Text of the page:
Perhaps more relevant for companies like MDF, the OCR is taking a more aggressive stance when it comes to imposing financial penalties on those organizations that have neglected to meet even baseline expectations for PHI standards and HIPAA compliance. Overall, the mood is one of very little patience toward companies that continue ignoring mandatory standards, and a heavy emphasis on the right of the individual to expect (and receive) a certain level of privacy assurance when it comes to his or her own health and medical records.

How to Minimize Data Exposure Risks

How to Minimize Data Exposure Risks

Recently, HIPAA reported one of the largest ever security breaches in the healthcare industry: namely, the theft of over 400,000 individuals’ protected health information (PHI) from a Texas healthcare system. The breach, which occurred in December 2013, spanned three days and resulted in the loss of social security numbers, addresses and birth dates for employees as well as patients, along with more detailed medical information. How can such an attack impact the affected parties, and what can be done to prevent future vulnerabilities of a similar nature?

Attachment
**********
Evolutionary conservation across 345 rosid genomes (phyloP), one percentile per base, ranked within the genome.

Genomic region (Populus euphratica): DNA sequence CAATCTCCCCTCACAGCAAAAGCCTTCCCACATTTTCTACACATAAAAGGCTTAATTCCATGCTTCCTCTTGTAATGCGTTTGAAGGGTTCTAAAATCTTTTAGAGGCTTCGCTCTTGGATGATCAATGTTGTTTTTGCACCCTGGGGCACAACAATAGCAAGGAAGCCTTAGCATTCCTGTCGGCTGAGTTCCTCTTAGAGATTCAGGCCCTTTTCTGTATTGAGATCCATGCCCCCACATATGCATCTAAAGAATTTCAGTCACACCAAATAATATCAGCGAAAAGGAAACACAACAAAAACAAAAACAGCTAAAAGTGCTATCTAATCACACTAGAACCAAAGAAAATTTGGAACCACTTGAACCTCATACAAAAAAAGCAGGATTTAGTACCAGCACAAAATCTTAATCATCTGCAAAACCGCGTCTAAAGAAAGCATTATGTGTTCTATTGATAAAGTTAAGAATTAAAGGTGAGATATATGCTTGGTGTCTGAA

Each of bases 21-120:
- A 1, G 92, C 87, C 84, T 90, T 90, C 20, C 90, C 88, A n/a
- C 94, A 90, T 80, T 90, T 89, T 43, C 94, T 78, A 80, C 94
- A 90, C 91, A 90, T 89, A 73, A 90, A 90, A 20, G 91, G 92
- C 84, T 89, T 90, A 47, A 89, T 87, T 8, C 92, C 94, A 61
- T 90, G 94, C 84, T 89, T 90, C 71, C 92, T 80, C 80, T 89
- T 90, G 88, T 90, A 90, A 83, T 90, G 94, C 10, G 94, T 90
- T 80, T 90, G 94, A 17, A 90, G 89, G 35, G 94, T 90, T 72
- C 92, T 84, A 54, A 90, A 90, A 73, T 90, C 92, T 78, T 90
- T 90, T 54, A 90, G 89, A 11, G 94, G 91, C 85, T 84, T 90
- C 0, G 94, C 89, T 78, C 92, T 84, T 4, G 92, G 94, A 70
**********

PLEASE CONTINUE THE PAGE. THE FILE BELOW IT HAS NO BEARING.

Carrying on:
Information and Identity Theft

The access to personal records like dates of birth and social security numbers gathered with the initial data theft is really only the first stage for hackers. This sensitive information can then be leveraged into accessing accounts that have additional levels of protection in place. For example, many online bank accounts and credit card accounts require a two-step verification process that begins with a user name and password, and then adds another qualifying factor such as a PIN or answer to a secret question.